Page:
Maybe one day . . .

What do you think makes your style unique?

It took me ages to find my “style”, but I think in recent times I have found an impressionistic style that says what I want to say with my wildlife photography (especially birds).

 

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Do you have any advice for an aspiring photographer?

I still think of myself as an aspiring photographer, so it’s difficult for me to give advice in that regard. If I were to give general advice about life, it would be – DON’T BE AFRAID! Fear is a disabling emotion 🙂

What is the next big adventure for you, photographically?

I have no idea – that’s what makes it a big adventure!

To view more of Fiona’s images, please click on the following link

http://www.fionabrookphotography.zenfolio.com

Profiling Photographers – Kenneth Hall – Gwondana Photography Pty Ltd

Welcome to the second instalment of ‘Profiling Photographers.’ I have known Kenneth Hall for many years via a few different projects/associations. Kenneth, through his background and interests, has a unique view of Australia which he imparts to those who view his photography and of course, his customers in his growing ‘Australian Photography Tours’ business. Thank you to Kenneth for agreeing to be part of this series.

Gear: Primary Canon 5D plus range of L series lenses

1. Why did you choose Photography as your medium of communication?

I have spent all my life outdoors starting as a child on the Yorkshire Moors with my father followed by many years travelling the world as a professional soldier and finally immigration to Australia.

I was also a dedicated solo bushwalker later developing and operating bushwalking clubs as well as being a member of six additional clubs.

I love nature so it was a natural step to take for me into photography.

Australia is a good place to be as a photographer and living in Macarthur gives me access to many areas of NSW.

The colours of Australia are superb, particularly dawn, sunrise and sunset. Much of my photography is undertaken at these times.

What better way to communicate with people than using colour?

Most people are visual and to use that old saying “a picture says a thousand words.”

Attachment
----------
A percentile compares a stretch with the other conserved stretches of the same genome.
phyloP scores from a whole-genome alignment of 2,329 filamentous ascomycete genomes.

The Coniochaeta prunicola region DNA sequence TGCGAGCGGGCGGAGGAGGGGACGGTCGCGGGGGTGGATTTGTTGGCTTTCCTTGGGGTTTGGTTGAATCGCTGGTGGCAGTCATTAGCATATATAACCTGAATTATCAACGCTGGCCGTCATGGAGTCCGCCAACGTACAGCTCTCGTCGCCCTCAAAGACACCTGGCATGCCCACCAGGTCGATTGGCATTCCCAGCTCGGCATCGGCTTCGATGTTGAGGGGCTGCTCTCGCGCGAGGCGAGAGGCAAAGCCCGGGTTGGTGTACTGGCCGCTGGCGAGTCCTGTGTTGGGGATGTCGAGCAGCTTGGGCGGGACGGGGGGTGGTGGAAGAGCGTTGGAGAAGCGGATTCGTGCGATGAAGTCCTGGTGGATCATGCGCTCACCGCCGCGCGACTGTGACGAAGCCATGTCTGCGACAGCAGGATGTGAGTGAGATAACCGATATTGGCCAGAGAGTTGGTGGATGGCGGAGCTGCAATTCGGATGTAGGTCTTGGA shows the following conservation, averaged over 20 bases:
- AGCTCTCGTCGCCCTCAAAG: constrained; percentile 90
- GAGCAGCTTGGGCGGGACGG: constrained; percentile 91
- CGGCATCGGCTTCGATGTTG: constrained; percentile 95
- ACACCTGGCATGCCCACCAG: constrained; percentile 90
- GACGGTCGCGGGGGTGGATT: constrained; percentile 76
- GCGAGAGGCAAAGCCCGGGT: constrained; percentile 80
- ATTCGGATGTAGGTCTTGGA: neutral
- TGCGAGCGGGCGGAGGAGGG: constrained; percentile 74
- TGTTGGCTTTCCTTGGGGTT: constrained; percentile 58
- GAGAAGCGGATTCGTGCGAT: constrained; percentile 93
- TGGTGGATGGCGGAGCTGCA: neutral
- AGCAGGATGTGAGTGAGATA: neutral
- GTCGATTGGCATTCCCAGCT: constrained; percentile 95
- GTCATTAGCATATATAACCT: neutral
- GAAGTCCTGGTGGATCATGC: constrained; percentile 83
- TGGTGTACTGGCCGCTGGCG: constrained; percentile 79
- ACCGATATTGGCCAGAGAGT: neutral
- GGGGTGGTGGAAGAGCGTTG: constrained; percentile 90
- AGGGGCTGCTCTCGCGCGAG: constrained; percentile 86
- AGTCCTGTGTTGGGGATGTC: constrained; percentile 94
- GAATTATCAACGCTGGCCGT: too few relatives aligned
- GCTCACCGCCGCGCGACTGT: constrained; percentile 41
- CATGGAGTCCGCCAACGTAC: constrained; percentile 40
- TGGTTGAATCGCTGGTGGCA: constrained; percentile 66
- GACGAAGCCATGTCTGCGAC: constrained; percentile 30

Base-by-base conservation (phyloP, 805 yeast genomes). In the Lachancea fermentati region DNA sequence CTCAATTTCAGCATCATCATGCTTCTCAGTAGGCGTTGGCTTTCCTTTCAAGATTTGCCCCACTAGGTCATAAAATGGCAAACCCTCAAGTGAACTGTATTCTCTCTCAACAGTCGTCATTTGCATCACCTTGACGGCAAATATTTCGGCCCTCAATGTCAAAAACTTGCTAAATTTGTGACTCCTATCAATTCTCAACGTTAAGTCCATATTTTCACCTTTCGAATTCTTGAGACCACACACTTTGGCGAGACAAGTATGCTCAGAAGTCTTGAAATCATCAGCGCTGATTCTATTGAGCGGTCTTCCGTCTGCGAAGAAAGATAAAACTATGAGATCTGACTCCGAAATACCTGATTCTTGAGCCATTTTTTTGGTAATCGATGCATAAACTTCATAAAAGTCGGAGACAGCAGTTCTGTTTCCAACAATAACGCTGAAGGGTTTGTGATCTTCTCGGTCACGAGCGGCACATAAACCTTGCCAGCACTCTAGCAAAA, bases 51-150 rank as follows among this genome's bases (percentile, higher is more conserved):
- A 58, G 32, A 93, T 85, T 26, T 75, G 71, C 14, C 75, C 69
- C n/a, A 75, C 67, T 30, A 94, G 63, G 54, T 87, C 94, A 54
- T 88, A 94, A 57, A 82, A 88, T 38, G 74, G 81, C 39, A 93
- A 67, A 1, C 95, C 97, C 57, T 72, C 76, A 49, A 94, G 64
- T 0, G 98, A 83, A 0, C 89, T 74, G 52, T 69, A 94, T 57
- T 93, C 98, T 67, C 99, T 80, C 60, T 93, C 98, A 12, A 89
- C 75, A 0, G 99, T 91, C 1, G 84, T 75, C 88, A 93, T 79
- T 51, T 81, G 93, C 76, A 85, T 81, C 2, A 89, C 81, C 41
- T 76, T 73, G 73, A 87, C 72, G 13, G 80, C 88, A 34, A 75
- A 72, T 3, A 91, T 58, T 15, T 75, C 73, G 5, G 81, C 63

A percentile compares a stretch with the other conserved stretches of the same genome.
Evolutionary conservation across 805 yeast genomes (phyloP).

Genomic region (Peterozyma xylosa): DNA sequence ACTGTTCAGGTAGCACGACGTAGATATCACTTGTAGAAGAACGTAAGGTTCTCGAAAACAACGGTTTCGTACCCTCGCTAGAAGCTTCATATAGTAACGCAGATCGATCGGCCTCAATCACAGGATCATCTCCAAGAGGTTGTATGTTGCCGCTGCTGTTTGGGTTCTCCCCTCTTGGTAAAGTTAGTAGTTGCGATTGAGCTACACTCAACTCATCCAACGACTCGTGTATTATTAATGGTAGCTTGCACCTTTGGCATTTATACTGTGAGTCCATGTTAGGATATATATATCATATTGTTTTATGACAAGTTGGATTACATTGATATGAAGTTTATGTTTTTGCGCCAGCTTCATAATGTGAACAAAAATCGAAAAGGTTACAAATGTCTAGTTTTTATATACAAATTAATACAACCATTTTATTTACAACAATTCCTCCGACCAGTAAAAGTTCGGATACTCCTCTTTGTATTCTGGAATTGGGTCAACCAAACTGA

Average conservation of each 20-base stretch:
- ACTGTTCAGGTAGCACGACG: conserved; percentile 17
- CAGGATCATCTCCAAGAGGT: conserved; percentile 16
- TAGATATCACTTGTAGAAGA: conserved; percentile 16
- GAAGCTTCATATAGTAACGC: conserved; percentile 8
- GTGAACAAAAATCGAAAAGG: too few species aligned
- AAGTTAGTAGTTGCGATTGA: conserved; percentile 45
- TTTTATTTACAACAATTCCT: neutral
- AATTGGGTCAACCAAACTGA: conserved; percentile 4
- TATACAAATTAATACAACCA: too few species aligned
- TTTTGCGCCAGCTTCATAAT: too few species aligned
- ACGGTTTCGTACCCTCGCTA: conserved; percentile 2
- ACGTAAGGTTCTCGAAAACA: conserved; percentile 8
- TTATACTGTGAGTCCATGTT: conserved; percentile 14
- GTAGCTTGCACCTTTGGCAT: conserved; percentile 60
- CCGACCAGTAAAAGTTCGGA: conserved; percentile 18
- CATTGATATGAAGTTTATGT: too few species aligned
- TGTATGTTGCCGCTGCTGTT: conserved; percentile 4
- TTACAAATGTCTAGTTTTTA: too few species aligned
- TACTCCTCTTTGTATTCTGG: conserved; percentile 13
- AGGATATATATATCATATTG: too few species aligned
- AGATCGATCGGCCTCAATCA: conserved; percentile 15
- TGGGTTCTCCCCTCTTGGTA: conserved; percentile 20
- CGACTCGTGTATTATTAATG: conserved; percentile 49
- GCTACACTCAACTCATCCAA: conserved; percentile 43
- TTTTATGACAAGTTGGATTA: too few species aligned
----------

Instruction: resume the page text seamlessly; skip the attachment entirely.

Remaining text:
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2. Which Photographers have been the greatest influences on you & why?

Ansel Adams, his landscapes are superb and created with the minimum of equipment.

Several from National Geographic – they are engaged in many projects around the world. One example is Paul Nicklen. They have the reputation, money and backing of an internationally known organisation. I associate their photographers with high-quality photographs with very daring and difficult to obtain compositions

Alfred Stieglitz – for his contribution to photography. It is wonderful to be known for what one did and remembered with affection.

“Adams credits three people for driving his interest in photography, Wesson and Strand and Stieglitz but it is Stieglitz that he regarded as the most important. He also regarded that first solo show in New York as the most important of his career.”

Steve McCurry – in particular for his “Afghan Girl”. Pay him a visit, his gallery says it all “http://stevemccurry.com/galleries”

3. What inspires you to create the type of images that you do?

Australia and NSW. I never become bored with nature, it is a passion.

Photography, when used in tours leads onto other things. My clients have many questions about Australia, its people, nature and our First People.

I have led a great life, none so good as my now nearing 40 years in Australia.

At one time whilst working on a four-year project on Longwall mining I was privileged to spend one day every week with a tribal elder. It was the most incredible education.

This led onto research as far back as Gondwana and the super-continent Pangea.

Our business reflects this in the choice of Gwondana, the birth of Australia as it broke away from Pangea.

I am a very proud Australian by choice.

Besides being heavily involved in landscape photography and in my book that covers everything but weddings, portraits and modelling I still do commercial photography for my clients.

This came about because of the high prices charged by professional photographers when I was optimising clients websites.

4. What do you think makes your style unique?

I don’t know that I have a unique style. If I have then I hope it is for a celebration of Australia.

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5. Do you have any advice for an aspiring photographer?

Get out of bed early.

Seek advice, find a mentor, learn patience and practice.

Photography is all about people, not equipment.